The Hawks’ Nest


Wrapping Up 2009-10
April 14, 2010, 11:44 am
Filed under: Winterhawks

In my decade in sports, I’ve never been in a locker room as emotional as the Winterhawks’ room last night after the loss to Vancouver ended their season. With tears in their eyes, the guys tried fruitlessly to console each other.

It wasn’t just one or two players quietly choking back tears, the whole team was overcome with emotion. Guys made their way across the room, hugging everyone they could. They stayed in full gear for a long time, knowing that peeling their jerseys off meant that would be it, not just for this season, but for this incarnation of the team.

The 2009-10 Winterhawks were as tightly knit as a team can be. These guys loved each other, and they didn’t want this season to end.

While you’d expect the overagers to get nostalgic after their final game, and they certainly were, even the younger guys with 3-4 years left in the league were caught up in the moment. If you walked into the room, you would have never been able to tell which guys were saying goodbye for good, and which have several seasons of eligibility left.

And though I don’t want to single anyone out, there was one player whose emotion last night underscores what kind of chemistry the team had this season. Luca Sbisa joined the team at the trade deadline, played a handful of games then left for the Olympics. Ostensibly, he had only two months in a Winterhawks uniform. But after the game, you would have thought he was one of the guys who had stuck out the tough years to get to this point. Here’s a guy with 50 games of NHL experience, a player who made the conference finals with Lethbridge a few years ago and has played in the Olympics and World Juniors, but with less than half a season with the team he was as distraught as anyone else in that room.

In only two months, he came to realize how special this group was, and like everyone else he wasn’t ready to say goodbye.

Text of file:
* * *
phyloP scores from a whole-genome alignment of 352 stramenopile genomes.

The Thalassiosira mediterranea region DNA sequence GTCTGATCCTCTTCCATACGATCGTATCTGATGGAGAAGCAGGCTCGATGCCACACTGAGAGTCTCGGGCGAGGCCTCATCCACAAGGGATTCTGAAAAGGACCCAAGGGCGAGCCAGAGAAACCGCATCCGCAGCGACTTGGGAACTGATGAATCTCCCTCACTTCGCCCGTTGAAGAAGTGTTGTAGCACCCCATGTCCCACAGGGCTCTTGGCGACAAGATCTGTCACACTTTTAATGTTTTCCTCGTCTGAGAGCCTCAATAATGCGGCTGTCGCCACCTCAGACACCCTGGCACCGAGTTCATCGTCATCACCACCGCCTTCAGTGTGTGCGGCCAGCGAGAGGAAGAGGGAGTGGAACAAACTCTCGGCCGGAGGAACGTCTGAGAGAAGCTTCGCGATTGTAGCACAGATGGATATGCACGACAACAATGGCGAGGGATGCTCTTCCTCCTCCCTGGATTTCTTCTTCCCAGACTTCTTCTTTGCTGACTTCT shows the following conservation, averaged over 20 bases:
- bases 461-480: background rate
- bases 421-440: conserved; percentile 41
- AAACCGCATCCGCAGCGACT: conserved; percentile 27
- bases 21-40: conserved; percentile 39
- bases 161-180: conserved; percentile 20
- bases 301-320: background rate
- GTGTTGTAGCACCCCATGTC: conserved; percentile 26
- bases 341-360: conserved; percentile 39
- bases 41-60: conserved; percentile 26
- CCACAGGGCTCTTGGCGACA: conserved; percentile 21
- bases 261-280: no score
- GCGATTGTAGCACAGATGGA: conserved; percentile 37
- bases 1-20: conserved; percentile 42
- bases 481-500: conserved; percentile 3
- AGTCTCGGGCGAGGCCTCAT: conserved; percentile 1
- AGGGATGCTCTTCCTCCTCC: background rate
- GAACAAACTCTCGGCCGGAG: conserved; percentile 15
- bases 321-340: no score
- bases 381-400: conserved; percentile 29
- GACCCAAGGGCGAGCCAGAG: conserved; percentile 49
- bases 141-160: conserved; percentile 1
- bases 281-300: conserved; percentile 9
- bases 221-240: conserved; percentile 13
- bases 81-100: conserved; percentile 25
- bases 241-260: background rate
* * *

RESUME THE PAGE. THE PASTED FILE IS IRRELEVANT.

Sbisa likely won’t be here next year, and of course overagers Eric Doyle, Chris Francis and Stefan Schneider were in their final season of eligibility. Including Sbisa, there are five 19-year-olds who have to pared down to a maximum of three next season. So there will be changes in store.

But there is a young core that will carry this team forward for years to come, which brings me to my final point: leadership. The word leadership is tossed around liberally in sports, as people wonder who will be the leader, what kind of leadership they’ll bring, etc.

So consider this: the young players who will be counted on to carry the team going forward have gained immeasurable experience they’ll carry with them. The ones who were here last year have been through a losing season, and certainly don’t want to do it again after this experience. The players who were in their first season know nothing but winning.

In both cases, they were part of a special team that bonded from the first day of camp and became brothers. When new players were brought in via trade, there were no cliques they had to navigate, it was one big group. That unity helped them overcome a two-game deficit in the Spokane series and a three-goal deficit in the unforgettable Game 7. The bond only grew on the bus ride back from Spokane after Ty Rattie’s overtime goal advanced them to the next round. They fought tooth and nail against a rested Vancouver team.

There was nothing but positivity around the team this year. No egos, no locker room fissures, no drama. And the players who will be back will have that experience, and will do everything they can to make future teams run as smoothly as this one did.

There’s a new standard that’s been set, and the returning players will be the keepers of that standard for years to come. That’s leadership.

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